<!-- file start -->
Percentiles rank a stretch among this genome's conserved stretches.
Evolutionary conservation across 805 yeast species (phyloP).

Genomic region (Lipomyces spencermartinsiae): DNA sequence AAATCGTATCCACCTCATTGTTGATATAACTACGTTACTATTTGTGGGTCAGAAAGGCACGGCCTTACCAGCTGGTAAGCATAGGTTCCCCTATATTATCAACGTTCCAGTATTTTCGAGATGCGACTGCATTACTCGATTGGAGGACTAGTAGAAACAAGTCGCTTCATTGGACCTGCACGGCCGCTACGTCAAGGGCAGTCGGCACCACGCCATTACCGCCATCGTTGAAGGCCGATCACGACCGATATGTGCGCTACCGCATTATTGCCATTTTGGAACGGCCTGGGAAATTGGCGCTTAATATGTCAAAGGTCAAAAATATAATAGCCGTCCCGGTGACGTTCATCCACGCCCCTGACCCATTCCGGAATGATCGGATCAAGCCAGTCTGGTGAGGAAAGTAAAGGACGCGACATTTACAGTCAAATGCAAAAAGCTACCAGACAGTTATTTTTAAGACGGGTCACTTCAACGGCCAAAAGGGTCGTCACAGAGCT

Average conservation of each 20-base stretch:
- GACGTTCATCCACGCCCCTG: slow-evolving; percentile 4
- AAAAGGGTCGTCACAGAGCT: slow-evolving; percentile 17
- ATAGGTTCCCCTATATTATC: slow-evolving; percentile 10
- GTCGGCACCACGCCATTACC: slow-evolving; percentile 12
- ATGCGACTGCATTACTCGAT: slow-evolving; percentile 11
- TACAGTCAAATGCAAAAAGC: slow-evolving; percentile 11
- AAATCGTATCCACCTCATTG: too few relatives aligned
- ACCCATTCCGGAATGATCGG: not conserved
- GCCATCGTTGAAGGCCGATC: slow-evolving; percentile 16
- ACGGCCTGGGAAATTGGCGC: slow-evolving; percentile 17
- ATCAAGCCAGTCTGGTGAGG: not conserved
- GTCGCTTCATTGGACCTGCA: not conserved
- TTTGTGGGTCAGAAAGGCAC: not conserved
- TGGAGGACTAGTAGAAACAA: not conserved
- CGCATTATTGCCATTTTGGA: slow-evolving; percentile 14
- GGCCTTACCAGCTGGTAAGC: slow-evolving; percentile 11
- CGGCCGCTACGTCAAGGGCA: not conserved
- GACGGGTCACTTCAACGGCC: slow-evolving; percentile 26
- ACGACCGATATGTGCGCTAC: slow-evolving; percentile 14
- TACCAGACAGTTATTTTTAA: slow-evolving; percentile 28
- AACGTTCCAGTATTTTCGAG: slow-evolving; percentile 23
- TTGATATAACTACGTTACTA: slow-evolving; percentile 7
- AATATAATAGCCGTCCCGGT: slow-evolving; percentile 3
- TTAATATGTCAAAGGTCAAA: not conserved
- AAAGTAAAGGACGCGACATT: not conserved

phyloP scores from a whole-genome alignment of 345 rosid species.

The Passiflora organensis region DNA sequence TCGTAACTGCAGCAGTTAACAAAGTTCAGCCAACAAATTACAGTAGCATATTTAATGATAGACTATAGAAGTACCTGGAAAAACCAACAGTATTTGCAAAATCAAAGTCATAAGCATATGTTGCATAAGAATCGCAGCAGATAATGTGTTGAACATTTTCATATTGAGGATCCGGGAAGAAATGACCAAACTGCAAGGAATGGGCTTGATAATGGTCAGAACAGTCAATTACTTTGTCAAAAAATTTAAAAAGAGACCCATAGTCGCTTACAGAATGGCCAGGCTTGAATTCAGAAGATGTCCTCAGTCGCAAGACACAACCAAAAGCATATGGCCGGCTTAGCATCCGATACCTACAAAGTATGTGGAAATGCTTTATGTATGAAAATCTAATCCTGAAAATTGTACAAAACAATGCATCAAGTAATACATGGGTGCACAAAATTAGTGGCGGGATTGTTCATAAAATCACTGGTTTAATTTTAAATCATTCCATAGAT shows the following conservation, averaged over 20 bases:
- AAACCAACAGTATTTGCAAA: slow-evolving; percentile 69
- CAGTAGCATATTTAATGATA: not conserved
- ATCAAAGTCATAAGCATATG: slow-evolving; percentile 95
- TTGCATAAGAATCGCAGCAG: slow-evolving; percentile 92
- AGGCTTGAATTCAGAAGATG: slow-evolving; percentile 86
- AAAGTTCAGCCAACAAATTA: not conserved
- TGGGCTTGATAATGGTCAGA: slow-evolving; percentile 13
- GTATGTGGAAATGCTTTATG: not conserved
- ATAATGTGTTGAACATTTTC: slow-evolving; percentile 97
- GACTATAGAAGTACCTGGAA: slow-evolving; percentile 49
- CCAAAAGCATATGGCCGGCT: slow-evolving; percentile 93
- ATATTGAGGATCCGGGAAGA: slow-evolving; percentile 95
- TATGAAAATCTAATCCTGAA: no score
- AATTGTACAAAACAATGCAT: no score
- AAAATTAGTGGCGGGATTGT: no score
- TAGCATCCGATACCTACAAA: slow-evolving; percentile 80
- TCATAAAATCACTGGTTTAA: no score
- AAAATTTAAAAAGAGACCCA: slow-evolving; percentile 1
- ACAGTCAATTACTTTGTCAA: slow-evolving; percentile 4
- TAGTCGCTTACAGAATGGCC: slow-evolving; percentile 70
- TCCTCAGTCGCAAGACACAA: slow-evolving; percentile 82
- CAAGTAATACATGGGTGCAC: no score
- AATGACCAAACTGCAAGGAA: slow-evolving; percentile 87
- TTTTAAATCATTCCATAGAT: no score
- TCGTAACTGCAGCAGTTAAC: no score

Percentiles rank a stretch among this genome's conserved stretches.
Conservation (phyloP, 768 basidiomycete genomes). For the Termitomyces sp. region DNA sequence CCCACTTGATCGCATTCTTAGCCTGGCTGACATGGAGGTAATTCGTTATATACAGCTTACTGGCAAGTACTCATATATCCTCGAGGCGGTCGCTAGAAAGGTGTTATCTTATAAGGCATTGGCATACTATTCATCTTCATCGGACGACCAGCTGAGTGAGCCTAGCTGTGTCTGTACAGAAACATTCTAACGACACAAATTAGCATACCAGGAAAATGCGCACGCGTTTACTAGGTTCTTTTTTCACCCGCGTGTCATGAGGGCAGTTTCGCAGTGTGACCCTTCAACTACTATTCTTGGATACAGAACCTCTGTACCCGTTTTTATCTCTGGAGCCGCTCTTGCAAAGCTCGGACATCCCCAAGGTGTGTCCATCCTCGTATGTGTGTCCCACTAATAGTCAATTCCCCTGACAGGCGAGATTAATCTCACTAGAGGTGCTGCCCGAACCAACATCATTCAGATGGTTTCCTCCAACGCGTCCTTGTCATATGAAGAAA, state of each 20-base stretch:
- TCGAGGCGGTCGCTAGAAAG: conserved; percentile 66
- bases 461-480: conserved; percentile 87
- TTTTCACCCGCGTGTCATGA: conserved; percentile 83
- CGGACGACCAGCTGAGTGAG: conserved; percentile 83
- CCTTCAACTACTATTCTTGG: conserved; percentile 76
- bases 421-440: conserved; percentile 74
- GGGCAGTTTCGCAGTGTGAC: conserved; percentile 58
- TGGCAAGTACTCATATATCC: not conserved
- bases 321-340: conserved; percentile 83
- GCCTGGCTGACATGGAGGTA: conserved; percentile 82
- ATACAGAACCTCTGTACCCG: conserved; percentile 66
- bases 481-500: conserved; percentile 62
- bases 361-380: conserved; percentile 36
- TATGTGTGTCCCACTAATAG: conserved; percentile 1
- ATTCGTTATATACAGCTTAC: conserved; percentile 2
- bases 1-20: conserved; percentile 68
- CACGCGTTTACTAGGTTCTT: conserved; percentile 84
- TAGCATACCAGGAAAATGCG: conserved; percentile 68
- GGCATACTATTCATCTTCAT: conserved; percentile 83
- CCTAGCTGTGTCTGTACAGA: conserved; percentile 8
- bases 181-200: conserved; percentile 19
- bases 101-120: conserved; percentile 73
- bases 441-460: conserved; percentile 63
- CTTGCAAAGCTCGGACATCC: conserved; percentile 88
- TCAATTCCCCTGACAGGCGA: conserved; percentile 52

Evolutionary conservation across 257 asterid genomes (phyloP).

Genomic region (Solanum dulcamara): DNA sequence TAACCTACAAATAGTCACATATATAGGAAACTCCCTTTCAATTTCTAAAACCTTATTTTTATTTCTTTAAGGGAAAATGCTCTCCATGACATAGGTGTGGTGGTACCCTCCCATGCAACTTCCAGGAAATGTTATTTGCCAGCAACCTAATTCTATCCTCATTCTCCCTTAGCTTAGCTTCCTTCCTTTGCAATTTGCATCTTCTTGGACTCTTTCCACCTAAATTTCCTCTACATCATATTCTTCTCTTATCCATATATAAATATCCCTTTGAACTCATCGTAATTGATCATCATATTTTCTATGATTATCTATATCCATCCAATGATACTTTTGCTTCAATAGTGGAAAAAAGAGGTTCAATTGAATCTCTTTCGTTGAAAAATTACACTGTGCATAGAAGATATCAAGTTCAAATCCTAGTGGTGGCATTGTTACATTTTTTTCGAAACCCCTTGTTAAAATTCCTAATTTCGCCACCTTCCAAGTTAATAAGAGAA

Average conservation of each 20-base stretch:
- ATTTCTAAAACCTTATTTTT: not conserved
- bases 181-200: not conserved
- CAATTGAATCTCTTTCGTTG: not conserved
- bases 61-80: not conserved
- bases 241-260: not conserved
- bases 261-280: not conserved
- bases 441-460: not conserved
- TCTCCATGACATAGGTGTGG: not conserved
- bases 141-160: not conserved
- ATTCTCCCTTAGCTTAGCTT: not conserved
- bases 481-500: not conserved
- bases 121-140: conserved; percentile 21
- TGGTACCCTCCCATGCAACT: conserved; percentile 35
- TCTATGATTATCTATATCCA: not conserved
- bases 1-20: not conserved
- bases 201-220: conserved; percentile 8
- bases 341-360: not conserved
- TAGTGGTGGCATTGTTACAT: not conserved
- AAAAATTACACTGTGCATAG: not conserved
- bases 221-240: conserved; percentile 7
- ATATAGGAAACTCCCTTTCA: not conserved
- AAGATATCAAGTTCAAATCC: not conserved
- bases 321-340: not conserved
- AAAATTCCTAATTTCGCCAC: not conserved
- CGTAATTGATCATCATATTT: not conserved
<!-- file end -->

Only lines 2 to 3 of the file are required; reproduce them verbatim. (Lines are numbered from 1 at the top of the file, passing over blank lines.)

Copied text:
Evolutionary conservation across 805 yeast species (phyloP).

Genomic region (Lipomyces spencermartinsiae): DNA sequence AAATCGTATCCACCTCATTGTTGATATAACTACGTTACTATTTGTGGGTCAGAAAGGCACGGCCTTACCAGCTGGTAAGCATAGGTTCCCCTATATTATCAACGTTCCAGTATTTTCGAGATGCGACTGCATTACTCGATTGGAGGACTAGTAGAAACAAGTCGCTTCATTGGACCTGCACGGCCGCTACGTCAAGGGCAGTCGGCACCACGCCATTACCGCCATCGTTGAAGGCCGATCACGACCGATATGTGCGCTACCGCATTATTGCCATTTTGGAACGGCCTGGGAAATTGGCGCTTAATATGTCAAAGGTCAAAAATATAATAGCCGTCCCGGTGACGTTCATCCACGCCCCTGACCCATTCCGGAATGATCGGATCAAGCCAGTCTGGTGAGGAAAGTAAAGGACGCGACATTTACAGTCAAATGCAAAAAGCTACCAGACAGTTATTTTTAAGACGGGTCACTTCAACGGCCAAAAGGGTCGTCACAGAGCT